Pork prices in China could not cover overhead expenses from June to September of this year, Chinese farmers say. A farmer in Shandong Province said he sold a pig for 3,000 yuan (approximately US$470) last year but only 2,000 yuan this year.
On Nov. 4, Chinese agriculture official Chen Guanghua said that the nation’s stock of breeding sows was still 6 percent over the normal quantity.
“I hope people will buy and eat more pork. So they can get more nutrition and also help farmers overcome the difficulties of selling pigs this year,” Chen, who is deputy director for the Bureau of Animal Husbandry and Veterinary in Rural Affairs, said at a press conference.
Mr. Wang, a farmer from Shandong, an eastern Chinese province, told the Chinese-language edition of The Epoch Times on Oct. 29 that hundreds of his pigs died last year as a result of African swine fever. An estimated 500,000 to 600,000 yuan were lost as a result (approximately $78,250–$93,900.)
He said that the lowest price pork was being sold for was 5 yuan (approximately $0.78) per jin (a Chinese unit of weight equal to 500 grams or approximately 1.1 pounds.)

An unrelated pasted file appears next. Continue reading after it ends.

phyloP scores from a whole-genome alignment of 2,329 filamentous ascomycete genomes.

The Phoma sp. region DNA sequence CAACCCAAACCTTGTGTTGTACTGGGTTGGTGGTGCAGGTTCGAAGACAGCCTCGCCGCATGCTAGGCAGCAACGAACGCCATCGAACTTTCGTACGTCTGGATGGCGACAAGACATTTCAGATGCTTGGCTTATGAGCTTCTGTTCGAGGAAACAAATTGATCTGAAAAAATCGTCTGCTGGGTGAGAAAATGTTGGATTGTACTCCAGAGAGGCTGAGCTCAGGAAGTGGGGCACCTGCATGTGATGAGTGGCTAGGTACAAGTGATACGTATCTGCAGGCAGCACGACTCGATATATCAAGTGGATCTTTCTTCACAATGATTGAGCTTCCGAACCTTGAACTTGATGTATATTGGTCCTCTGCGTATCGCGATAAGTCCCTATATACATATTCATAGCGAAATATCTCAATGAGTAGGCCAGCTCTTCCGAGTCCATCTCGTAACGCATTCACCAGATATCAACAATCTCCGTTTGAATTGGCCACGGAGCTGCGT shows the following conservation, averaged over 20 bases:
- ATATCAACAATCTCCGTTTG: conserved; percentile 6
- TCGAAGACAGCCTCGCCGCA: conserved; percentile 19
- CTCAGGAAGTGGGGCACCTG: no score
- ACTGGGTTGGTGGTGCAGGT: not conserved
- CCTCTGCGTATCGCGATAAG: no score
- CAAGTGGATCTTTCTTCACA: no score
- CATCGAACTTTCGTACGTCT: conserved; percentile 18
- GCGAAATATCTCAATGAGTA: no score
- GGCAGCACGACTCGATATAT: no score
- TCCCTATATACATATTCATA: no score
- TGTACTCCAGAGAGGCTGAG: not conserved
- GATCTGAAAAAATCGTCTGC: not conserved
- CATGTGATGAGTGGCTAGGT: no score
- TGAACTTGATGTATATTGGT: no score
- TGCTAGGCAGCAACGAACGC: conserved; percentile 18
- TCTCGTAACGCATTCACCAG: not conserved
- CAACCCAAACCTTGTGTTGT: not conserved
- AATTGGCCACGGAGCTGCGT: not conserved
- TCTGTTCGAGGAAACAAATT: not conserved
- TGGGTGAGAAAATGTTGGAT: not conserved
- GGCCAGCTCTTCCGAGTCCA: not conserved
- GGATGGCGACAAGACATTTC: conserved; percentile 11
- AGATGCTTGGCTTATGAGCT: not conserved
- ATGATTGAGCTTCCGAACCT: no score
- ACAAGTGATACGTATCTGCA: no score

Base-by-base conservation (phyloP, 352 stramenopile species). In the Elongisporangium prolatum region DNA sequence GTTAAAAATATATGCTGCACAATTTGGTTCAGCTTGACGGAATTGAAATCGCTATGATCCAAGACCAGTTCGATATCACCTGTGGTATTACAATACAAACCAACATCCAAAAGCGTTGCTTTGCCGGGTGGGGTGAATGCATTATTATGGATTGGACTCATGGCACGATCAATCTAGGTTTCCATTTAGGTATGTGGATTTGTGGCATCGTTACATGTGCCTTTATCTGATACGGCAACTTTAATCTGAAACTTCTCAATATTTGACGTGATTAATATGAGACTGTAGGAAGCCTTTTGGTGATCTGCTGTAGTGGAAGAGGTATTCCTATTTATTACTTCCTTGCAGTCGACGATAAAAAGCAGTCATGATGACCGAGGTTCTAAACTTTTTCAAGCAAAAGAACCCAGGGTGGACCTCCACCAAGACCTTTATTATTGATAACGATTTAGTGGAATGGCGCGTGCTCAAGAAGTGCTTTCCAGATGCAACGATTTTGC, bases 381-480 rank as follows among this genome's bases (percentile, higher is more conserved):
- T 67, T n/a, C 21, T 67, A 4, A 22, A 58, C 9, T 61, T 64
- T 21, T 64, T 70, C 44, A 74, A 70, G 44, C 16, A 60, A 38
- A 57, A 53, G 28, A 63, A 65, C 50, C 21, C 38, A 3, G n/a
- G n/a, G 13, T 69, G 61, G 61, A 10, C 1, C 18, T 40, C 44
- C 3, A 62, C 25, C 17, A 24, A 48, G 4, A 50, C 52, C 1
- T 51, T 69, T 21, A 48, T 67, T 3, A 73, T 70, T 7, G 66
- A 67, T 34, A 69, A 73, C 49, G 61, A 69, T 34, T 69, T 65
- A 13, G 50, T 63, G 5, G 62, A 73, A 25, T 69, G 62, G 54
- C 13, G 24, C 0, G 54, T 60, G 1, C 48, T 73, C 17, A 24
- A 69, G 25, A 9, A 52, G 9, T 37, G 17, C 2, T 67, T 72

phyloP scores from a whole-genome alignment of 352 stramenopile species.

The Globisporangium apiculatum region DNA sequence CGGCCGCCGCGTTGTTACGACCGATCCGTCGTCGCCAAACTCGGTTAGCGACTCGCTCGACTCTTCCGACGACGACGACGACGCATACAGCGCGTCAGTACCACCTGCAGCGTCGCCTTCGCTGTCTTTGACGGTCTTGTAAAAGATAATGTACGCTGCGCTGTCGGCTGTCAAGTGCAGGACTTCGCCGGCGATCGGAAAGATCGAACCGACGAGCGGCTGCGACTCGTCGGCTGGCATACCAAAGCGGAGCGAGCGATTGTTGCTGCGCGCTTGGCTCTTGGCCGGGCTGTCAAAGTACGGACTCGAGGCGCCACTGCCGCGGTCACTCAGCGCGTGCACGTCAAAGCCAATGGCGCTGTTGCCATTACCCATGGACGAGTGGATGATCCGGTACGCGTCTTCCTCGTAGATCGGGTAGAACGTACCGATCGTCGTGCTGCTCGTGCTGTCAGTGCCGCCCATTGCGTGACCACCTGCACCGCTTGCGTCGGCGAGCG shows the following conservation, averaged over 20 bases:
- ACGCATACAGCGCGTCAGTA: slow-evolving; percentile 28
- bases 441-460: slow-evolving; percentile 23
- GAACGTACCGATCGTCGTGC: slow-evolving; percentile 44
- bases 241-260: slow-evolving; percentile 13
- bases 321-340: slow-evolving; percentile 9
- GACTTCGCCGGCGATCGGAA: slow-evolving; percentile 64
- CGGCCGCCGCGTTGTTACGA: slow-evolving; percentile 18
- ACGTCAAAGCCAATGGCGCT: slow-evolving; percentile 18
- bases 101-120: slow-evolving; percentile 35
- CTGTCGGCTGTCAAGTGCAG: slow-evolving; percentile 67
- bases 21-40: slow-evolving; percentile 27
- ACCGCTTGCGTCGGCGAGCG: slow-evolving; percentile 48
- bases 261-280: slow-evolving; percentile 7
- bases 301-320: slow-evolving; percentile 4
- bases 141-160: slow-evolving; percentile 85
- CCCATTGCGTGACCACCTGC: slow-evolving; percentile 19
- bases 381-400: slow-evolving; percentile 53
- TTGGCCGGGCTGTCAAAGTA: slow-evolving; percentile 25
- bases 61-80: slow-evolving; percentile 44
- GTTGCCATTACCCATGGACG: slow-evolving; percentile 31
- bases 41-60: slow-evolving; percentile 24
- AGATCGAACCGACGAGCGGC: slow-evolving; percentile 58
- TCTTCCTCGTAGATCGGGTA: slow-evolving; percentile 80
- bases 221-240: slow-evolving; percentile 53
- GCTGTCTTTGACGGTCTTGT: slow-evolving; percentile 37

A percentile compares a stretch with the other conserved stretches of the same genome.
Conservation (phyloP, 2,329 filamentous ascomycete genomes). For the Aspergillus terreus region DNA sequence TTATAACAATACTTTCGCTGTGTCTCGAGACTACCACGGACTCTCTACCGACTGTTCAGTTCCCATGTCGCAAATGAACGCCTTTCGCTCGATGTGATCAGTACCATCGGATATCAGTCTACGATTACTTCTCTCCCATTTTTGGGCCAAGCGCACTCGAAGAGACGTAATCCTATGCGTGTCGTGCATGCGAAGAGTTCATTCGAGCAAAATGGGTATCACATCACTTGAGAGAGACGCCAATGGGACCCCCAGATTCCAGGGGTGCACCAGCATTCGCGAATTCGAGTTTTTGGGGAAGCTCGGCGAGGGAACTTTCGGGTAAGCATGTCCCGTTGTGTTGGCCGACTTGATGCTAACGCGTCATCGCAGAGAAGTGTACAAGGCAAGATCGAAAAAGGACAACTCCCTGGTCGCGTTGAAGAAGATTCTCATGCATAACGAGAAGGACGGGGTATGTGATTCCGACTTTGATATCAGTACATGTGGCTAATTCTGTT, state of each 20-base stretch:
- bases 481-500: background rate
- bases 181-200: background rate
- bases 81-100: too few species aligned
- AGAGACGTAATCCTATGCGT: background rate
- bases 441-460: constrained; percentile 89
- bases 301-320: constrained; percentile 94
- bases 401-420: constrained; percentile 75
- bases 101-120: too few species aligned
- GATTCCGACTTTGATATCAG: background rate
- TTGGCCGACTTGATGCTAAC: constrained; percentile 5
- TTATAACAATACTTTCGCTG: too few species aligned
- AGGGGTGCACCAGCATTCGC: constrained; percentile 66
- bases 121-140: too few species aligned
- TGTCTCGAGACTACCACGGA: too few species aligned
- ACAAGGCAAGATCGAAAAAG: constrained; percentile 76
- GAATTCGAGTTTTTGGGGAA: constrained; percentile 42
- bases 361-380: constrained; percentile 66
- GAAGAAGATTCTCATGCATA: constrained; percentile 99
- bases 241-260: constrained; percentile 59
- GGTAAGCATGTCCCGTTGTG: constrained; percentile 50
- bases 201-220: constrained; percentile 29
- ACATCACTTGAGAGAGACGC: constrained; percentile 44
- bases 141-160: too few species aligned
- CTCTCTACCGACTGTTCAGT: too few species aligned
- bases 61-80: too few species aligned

“I lost a lot of money then. Pork is now selling for about 7-8 yuan per jin. At least I’m not losing money now,” he said.
Pork prices in the market varied across different regions of China.
Ms. Li, a resident in Hangzhou, the capital of Zhejiang Province, told the Epoch Times on Nov. 4, “Pork is selling for 20 some yuan ($3.13) per jin.” A resident in Bengbu city said that pork was more inexpensive, but pork ribs were expensive, selling for about 40 plus yuan ($6.26) per jin. A local buyer in Anshan city of Liaoning, the largest and wealthiest province of Northeast China, said that pork was 14 yuan ($2.19) per jin now, compared to 12 yuan ($1.88) per jin before.
From shortage to excess
Mr. Wang said pork prices had dropped due to an outbreak of African swine fever in 2018. He explained that after nearly half of China’s roughly 400 million pigs died nationwide within two years, many farmers began to breed more pigs as prices and demand surged. As a result, there is an excess of pigs this year, he said.
Flora Chang, associate director at S&P Global Ratings said, “the high price lured large pork producers to produce more…. They borrowed aggressively to fund expansion,” noting that due to the coronavirus pandemic in 2020, financing was easily available.
“Farmers can do nothing about the price volatility,” said Mr. Wang.
State-run conglomerates were also controlling the prices, he said, adding that some large listed hog companies even kept pigs from being sold in order to control prices. Seventy percent of the nation’s pigs are in the hands of these listed companies.
Alina Wang contributed to this report.